At nearly every talk or signing, I'm asked the same question: if I truly understand how we disempower ourselves by "outsourcing" our value creation to corporations, then why did I go ahead and use a behemoth corporate publisher like Random House to release my book?
Honestly, there are some drawbacks: the book costs more than 20 bucks, its profits support an industry that's already vastly over-conglomerated, and the value you and I wish to exchange as writer and reader is largely extracted by third parties who have little to do with any of it. The banks make more off our transaction than either of us.
But the advantages in this case are better. First off, I got an advance, which gave me time to research and write the book in ways I couldn't have done otherwise. Self-publishing requires the author to come up with some funds to survive — or to work a second (or, in my case, fourth) job while writing. Second, corporations are actually good at some things; mass production and distribution are two of them. Printing and shipping a few thousand books at once uses less energy and resources than printing and shipping each one "on demand."
Finally, though, I wanted this book to enter "the conversation." Yeah, that one — the New Yorker, New York Times, NPR conversation between elites that most of us who care about real writers and writing actually detest. But a conversation hosted almost exclusively by corporate-employed writers and reviewers who don't recognize the existence of a book unless it carries the imprimatur of another major publishing corporation. It's they, and their well-insulated readers, who need to be shown how and why bottom-up culture and economics will replace them.
And that's happening faster than I expected.
Yes, this is the first book tour I've been on since 1992 where I have not stopped at Cody's in Berkeley. Because they're gone. And I haven't made it into Powell's because nobody is paying me to get there but me — and I spent my wad on San Francisco, D.C., and Boston. Publishing just ain't what it used to be, and this is largely the fault of the conglomerates who thought there was more money in this business than there ever was.
But the corporations that exercised this scorched-earth policy are now crumbling under their own weight. It's not just Bank of America and AIG who are in trouble, but the big retail book chains. Barnes & Nobles and Borders stores are going out of business as fast or faster than the independents they undermined. Why? Because books are ultimately not a corporate-friendly, high-growth industry.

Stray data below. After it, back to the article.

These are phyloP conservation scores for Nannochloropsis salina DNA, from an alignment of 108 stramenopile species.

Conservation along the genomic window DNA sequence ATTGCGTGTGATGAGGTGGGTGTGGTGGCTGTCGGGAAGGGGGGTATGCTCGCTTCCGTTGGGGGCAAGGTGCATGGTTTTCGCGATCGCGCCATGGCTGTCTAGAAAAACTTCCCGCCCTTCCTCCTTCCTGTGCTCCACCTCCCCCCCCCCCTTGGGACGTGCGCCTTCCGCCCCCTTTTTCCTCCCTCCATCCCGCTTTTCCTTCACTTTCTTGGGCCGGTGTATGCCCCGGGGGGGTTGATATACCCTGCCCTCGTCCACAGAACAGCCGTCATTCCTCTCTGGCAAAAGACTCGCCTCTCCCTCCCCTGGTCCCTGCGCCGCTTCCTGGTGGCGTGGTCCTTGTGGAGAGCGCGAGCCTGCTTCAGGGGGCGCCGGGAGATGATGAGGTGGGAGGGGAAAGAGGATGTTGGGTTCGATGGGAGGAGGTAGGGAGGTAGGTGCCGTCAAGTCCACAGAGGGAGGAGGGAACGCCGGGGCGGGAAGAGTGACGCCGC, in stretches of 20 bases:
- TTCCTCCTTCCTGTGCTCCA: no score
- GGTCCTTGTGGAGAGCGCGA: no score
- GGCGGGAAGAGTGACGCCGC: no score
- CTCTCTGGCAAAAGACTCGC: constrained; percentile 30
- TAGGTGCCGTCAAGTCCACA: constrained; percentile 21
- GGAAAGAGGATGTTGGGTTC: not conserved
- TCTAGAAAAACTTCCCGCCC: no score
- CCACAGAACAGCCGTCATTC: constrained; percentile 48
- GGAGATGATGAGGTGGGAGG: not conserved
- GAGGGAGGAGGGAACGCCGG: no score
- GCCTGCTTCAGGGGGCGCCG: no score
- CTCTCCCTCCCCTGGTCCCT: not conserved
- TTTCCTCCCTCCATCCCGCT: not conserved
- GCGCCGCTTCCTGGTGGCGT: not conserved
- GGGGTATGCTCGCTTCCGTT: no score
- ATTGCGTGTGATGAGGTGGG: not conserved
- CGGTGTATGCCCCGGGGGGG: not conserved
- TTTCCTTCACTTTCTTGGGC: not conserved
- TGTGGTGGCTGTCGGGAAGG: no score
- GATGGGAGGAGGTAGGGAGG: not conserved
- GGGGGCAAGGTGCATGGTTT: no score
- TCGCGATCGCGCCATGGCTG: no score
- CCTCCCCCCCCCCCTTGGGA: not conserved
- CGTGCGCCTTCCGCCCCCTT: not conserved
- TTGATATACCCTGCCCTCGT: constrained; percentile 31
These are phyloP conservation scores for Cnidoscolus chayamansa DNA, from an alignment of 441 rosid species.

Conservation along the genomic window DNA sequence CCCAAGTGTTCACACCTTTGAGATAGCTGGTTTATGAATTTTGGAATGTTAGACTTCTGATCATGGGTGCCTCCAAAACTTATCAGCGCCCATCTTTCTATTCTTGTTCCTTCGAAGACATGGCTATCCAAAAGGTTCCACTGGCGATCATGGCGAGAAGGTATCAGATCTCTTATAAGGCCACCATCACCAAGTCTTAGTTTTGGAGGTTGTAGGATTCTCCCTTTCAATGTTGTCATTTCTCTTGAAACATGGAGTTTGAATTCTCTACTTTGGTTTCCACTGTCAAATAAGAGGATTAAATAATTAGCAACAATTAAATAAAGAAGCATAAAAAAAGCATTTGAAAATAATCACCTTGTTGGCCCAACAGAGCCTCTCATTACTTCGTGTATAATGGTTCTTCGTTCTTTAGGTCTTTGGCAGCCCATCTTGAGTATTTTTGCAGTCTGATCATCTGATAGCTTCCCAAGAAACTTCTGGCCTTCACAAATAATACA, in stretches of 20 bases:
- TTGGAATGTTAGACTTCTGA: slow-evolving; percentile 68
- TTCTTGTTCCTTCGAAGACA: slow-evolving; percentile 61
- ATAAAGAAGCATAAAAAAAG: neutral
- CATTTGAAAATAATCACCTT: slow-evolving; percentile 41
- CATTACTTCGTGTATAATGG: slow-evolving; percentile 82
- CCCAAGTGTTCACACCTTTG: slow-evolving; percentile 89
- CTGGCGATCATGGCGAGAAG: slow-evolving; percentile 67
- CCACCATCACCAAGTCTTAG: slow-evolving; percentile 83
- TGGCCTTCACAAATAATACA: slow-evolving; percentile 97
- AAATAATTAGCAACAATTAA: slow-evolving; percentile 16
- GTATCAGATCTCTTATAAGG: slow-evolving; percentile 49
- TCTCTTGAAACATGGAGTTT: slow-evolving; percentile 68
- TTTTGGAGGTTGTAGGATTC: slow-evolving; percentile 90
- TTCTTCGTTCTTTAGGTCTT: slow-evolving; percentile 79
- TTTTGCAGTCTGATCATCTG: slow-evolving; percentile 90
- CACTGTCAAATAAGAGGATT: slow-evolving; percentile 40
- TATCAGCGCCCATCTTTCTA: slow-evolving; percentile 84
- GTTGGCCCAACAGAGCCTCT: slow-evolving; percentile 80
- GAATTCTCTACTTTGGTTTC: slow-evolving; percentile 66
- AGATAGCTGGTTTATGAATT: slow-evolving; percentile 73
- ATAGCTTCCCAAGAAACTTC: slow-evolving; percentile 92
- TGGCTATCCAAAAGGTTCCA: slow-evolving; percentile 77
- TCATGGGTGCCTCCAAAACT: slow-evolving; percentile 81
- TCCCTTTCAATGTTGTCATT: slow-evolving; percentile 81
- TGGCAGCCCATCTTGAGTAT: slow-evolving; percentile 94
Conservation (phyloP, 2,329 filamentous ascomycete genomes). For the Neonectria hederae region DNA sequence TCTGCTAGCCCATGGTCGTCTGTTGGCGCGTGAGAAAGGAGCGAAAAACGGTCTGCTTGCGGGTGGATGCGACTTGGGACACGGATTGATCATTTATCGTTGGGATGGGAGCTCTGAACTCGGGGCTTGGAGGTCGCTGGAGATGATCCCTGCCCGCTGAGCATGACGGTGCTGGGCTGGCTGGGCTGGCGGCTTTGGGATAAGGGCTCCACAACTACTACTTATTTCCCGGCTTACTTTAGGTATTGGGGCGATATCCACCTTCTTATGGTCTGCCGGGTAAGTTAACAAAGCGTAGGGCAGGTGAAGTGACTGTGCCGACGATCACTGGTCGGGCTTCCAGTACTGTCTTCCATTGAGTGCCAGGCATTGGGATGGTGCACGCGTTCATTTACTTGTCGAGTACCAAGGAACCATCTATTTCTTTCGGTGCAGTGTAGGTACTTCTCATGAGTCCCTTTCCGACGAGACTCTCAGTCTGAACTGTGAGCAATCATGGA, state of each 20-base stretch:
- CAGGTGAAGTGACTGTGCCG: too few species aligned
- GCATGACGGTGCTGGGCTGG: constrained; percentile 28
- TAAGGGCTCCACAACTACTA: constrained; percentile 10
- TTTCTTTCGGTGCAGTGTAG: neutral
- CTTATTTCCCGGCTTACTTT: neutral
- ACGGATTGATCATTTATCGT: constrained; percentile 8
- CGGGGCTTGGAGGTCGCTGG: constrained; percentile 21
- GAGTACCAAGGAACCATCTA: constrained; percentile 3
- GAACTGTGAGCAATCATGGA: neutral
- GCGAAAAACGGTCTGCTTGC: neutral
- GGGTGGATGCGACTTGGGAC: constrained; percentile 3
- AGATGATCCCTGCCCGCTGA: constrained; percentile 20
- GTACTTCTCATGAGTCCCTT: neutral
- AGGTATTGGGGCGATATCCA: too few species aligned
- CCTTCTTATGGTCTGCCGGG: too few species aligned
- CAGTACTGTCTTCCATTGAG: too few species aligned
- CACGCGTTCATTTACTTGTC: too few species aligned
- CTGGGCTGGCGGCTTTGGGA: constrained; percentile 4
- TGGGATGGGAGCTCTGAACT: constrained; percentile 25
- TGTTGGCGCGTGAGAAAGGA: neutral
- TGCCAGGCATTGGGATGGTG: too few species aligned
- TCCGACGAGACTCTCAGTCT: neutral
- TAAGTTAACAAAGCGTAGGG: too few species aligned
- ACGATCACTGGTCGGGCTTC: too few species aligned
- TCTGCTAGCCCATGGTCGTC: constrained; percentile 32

See, big conglomerates have almost nothing to do with the industries they're supposedly involved in. They are holding companies — names on debt. And they must grow at the rate that their debt structures demand. Shareholders want to see returns, and banks have interest rates to be paid back. Media conglomerates (often just subsidiaries of other industrial conglomerates) need to demonstrate growth to the banks and shareholders, and they do this by buying or "acquiring" new companies.
For a moment, it looked to the media conglomerates like publishing houses and bookstores would be good assets for acquisition. It turns out they weren't.
Publishing isn't a growth industry — it's a sustainable industry. There's a big difference. Sustainable industries simply create enough value for their consumers and producers to keep going. Authors don't need readers to increase their literary consumption every year. Only corporations needing to demonstrate "growth" require that. So they open more stores, shove out more inane "bestsellers," follow Wal-Mart's publishing rules, and fire the best editors for not producing more books in less time.
But now that this whole model has caused the publishing industry to nearly collapse (no, it has nothing to do with the Kindle), those stores and those publishers are diminishing in size and power. Astor Place is again dominated by St. Mark's Bookshop and Shakespeare & Co. instead of the big B&N, and online consumers are turning to web sites like this one instead of Amazon.
And while there is definitely new opportunity for self-publishing, electronic distribution, and other bottom-up, counter-corporate book creation, I don't think it's time to give up on traditional publishers entirely. There are still the remnants of a publishing ecosystem in the office towers of Pearson, Newscorp, and Bertelsmann — people who were born to edit and publish books, and who deserve real jobs doing so.
Once their imprints are spit out by the conglomerates, and they're looking for ways to survive out here on their own, they're going to need a few good authors to provide them with material.
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Douglas Rushkoff is a widely known media critic and documentarian. He has written ten books, and his documentaries include Frontline's award-winning "The Merchants of Cool" and "The Persuaders." He teaches media studies at the New School, hosts The Media Squat on radio station WFMU, and serves on the board of directors of the Media Ecology Association, the Center for Cognitive Liberty and Ethics, and the National Association for Media Literacy Education. He has won the Marshall McLuhan Award for Outstanding Book in the Field of Media Ecology and was the first winner of the Neil Postman Award for Career Achievement in Public Intellectual Activity.
Books mentioned in this post
Douglas Rushkoff is the author of Life Inc.: How the World Became a Corporation and How to Take It Back